A women's spa, where nudity is compulsory, has been ordered by a judge to admit pre-op trans women with penises after an activist complained when the owner tried to ban them.
Olympus Spa had attempted to sue the Washington State Human Rights Commission (WSHRC) after being ordered to change their rules.
Trans woman Haven Wilvich's membership application for the Korean spa was declined. She alleged the spa told her 'transgender women without surgery are not welcome' and complained to the commission.
The family-owned spa, which has a branch on the outskirts of Seattle and one in Tacoma, is modeled on Jjimjilbang - sex-segregated bath houses in Korea - and offers monthly memberships and day passes.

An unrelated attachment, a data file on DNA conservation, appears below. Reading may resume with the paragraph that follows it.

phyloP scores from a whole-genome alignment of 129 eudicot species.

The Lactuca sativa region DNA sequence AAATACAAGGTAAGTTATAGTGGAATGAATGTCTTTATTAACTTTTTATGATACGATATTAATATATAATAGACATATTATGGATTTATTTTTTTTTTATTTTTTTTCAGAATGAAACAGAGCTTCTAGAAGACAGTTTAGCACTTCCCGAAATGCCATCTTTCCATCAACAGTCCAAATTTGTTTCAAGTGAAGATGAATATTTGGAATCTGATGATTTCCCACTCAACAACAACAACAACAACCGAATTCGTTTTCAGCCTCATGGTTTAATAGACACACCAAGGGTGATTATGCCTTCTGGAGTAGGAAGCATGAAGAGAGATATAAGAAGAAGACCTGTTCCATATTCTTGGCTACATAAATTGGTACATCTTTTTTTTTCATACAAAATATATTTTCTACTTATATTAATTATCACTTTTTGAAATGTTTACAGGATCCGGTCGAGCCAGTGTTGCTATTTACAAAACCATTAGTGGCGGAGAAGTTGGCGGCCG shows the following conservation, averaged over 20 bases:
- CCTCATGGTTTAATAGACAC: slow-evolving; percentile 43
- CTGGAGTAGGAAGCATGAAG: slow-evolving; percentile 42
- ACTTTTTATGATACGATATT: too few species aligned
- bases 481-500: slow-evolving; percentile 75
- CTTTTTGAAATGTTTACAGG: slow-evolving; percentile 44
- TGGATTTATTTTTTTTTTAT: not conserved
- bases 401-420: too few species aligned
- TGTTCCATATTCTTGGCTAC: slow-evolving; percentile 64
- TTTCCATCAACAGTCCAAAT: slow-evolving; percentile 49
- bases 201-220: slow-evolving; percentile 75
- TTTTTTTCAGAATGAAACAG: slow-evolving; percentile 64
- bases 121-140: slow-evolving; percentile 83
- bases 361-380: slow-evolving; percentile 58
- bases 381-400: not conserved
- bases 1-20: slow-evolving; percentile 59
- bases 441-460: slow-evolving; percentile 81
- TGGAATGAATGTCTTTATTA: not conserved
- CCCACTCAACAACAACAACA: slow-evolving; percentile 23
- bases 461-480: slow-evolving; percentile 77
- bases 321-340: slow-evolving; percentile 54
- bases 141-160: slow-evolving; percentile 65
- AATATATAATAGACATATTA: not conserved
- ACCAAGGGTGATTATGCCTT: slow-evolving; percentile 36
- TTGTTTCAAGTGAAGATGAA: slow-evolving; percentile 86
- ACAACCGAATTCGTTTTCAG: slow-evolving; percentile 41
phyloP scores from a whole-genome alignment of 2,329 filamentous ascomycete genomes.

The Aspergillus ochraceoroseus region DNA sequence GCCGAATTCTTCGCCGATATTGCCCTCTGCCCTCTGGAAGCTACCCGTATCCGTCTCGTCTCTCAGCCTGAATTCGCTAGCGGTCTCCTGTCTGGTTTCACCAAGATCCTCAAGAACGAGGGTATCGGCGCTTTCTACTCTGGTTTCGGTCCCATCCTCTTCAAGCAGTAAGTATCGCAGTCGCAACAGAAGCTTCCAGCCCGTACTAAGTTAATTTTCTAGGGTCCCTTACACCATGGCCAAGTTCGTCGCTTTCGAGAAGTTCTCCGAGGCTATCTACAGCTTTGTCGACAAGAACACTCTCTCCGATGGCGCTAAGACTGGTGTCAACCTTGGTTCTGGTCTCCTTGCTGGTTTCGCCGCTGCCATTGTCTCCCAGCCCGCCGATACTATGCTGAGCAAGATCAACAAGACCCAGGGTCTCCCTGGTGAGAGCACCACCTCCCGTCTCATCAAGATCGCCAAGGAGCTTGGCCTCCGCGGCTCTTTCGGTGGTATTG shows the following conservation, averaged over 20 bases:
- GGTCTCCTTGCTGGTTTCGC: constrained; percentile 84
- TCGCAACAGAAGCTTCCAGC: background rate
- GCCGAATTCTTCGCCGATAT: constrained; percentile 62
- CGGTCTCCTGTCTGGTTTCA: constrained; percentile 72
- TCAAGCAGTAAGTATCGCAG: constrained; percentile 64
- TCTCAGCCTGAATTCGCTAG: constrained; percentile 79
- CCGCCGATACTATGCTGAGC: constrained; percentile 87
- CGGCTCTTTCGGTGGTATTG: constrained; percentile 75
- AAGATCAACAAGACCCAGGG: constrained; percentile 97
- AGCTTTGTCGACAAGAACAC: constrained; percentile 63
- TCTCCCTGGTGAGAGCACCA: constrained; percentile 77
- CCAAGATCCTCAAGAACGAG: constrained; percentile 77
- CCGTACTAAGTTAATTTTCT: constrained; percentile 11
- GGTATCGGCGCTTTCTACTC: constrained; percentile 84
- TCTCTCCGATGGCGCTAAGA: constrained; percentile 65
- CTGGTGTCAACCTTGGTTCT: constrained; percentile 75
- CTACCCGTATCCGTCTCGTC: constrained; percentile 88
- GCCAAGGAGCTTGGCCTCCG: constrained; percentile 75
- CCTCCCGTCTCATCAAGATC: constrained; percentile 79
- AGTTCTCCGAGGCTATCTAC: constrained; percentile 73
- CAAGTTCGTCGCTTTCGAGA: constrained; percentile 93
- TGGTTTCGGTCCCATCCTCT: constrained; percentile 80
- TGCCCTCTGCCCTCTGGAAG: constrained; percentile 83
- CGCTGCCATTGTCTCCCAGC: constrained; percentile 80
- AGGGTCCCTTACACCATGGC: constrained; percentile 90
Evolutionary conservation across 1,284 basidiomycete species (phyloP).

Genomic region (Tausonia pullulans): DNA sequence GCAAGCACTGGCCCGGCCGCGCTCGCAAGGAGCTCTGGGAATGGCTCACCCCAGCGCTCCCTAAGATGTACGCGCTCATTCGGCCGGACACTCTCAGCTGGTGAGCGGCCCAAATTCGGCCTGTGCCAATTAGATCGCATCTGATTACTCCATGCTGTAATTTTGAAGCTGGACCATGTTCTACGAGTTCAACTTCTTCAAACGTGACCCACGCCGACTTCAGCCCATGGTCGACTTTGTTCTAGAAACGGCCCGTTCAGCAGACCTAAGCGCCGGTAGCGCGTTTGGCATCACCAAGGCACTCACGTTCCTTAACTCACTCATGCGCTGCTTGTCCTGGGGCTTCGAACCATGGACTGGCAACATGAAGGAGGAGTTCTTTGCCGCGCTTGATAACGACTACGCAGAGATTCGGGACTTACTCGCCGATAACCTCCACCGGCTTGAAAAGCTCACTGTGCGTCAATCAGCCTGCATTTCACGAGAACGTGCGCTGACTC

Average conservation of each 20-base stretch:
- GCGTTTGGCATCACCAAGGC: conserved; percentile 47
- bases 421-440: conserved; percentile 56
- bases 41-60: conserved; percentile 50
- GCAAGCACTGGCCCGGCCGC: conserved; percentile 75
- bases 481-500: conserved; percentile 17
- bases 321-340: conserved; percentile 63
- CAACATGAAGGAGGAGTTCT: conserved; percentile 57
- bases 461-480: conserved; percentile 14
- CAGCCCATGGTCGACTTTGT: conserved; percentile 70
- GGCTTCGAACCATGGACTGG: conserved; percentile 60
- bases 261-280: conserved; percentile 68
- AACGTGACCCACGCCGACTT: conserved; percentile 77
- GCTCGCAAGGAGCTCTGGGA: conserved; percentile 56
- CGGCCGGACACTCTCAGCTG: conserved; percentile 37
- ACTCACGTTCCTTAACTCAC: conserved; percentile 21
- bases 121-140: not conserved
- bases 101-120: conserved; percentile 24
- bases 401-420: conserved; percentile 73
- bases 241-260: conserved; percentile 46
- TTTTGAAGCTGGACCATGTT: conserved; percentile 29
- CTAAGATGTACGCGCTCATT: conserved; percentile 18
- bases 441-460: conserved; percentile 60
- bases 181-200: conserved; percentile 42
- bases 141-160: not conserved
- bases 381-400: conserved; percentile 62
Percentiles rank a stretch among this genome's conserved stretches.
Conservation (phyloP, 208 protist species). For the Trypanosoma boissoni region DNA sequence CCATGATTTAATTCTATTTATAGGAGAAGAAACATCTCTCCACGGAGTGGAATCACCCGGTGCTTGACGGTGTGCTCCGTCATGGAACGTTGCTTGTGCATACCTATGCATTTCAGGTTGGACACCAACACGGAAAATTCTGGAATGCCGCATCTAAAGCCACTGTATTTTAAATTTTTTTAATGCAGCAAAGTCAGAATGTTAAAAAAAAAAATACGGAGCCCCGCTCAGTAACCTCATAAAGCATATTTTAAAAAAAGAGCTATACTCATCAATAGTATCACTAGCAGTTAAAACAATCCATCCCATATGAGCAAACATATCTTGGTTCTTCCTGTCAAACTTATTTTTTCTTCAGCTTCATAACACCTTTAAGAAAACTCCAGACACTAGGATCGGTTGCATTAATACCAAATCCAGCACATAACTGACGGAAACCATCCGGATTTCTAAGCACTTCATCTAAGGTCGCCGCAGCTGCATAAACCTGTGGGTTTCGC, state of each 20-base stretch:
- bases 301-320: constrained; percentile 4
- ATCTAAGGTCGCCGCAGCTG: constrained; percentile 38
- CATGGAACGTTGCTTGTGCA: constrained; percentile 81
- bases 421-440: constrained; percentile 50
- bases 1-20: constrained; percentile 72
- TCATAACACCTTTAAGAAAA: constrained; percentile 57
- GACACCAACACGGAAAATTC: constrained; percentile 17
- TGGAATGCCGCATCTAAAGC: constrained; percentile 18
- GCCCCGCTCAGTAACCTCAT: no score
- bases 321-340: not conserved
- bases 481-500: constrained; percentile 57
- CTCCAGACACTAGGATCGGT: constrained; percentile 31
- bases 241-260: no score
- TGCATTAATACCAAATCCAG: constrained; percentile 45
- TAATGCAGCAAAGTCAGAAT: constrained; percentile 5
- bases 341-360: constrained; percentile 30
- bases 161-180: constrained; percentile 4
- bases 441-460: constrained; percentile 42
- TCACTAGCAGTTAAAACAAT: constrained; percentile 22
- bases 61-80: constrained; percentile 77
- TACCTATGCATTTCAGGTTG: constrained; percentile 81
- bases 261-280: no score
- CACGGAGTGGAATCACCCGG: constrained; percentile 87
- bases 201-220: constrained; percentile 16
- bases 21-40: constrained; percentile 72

Now, a Washington District Court has dismissed the lawsuit filed by the spa and upheld the original ruling by the WSHRC. The Pacific Northwest state is one of several Dem-run areas where trans people are permitted to use facilities which align with their gender without question.
In her judgement, District Court Judge Barbara Jacobs Rothstein upheld the ruling made by the WSHRC and said that the measures taken to the prevent the spa from having a female-only policy had been lawful.
In the initial complaint to the commission, Wilvich said she was a transgender woman who was 'biologically male' and had not undergone sex reassignment surgery.
Wilvich alleged that she had gone to the spa in January 2020 in search of a service but was discriminated against.
She claims that Olympus Spa told her that 'transgender women without surgery are not welcome because it could make other customers and staff uncomfortable.'